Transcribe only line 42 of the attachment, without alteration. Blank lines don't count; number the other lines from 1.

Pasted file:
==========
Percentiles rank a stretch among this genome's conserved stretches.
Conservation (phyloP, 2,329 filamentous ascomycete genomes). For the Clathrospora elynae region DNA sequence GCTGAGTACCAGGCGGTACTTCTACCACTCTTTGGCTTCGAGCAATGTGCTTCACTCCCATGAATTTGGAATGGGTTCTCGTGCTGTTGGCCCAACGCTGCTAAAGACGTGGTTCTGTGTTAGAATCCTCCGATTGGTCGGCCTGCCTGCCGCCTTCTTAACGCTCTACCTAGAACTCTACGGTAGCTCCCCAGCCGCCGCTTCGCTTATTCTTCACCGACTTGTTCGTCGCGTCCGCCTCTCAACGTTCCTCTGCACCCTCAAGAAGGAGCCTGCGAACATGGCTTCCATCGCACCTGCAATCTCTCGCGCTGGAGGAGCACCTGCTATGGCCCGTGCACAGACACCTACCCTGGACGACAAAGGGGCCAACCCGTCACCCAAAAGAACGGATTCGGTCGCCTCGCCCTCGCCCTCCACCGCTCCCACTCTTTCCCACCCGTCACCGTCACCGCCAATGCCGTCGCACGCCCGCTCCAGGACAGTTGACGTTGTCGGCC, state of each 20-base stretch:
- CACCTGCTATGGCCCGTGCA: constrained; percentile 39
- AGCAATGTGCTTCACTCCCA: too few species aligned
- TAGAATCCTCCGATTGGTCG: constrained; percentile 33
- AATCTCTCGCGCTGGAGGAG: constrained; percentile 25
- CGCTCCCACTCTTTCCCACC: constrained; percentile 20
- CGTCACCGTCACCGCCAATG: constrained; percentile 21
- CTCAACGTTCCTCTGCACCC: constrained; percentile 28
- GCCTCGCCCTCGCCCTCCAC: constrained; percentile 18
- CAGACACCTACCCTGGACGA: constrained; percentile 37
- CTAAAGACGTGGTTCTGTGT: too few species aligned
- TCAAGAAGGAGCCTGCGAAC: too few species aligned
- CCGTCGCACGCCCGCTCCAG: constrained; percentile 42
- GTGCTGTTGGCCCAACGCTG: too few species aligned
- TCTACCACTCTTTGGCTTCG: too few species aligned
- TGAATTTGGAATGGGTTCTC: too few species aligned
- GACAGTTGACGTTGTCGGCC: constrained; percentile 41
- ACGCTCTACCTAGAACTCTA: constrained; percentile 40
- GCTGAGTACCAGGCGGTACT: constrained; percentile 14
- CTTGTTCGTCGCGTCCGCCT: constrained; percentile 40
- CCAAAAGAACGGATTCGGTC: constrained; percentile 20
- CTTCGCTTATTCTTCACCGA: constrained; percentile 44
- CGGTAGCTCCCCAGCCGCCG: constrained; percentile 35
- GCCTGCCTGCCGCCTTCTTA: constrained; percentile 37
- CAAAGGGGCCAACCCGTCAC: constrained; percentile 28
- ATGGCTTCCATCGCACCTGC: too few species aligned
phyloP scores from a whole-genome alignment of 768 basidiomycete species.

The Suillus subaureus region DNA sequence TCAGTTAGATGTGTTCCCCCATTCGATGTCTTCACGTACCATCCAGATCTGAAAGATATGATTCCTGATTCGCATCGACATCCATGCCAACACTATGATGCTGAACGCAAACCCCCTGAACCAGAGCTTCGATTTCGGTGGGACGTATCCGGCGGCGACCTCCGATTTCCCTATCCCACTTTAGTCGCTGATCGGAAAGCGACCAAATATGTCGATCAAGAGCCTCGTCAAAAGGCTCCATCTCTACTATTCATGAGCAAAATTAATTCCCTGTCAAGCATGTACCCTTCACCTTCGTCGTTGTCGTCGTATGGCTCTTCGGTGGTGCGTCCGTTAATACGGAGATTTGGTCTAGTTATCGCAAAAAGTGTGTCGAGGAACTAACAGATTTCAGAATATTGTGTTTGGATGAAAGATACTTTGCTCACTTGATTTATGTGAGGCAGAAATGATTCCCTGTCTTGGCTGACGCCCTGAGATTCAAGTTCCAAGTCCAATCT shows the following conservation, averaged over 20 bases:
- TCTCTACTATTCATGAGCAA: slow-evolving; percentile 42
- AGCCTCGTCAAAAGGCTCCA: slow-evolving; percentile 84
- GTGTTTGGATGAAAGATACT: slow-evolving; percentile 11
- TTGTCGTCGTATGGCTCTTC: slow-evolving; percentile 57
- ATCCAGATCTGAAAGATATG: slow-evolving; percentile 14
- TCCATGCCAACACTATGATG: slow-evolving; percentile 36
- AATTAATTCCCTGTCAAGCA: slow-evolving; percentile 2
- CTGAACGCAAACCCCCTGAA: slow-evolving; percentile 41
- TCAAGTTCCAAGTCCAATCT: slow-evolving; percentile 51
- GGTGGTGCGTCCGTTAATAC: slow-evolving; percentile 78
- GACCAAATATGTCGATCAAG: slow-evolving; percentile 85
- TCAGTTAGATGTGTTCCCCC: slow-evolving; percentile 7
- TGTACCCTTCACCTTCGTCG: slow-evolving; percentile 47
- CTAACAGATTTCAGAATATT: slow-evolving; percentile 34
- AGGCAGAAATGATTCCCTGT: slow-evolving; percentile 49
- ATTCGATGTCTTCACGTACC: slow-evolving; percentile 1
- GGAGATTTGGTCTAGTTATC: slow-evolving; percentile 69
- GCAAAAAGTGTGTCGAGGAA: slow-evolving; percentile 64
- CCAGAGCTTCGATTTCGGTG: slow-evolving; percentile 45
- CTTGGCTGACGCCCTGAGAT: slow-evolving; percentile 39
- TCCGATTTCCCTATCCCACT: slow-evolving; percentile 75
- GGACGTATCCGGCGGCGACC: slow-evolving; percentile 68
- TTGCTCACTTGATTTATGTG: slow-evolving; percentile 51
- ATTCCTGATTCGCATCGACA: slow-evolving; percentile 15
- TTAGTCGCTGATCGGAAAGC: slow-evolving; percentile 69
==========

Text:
- TGTACCCTTCACCTTCGTCG: slow-evolving; percentile 47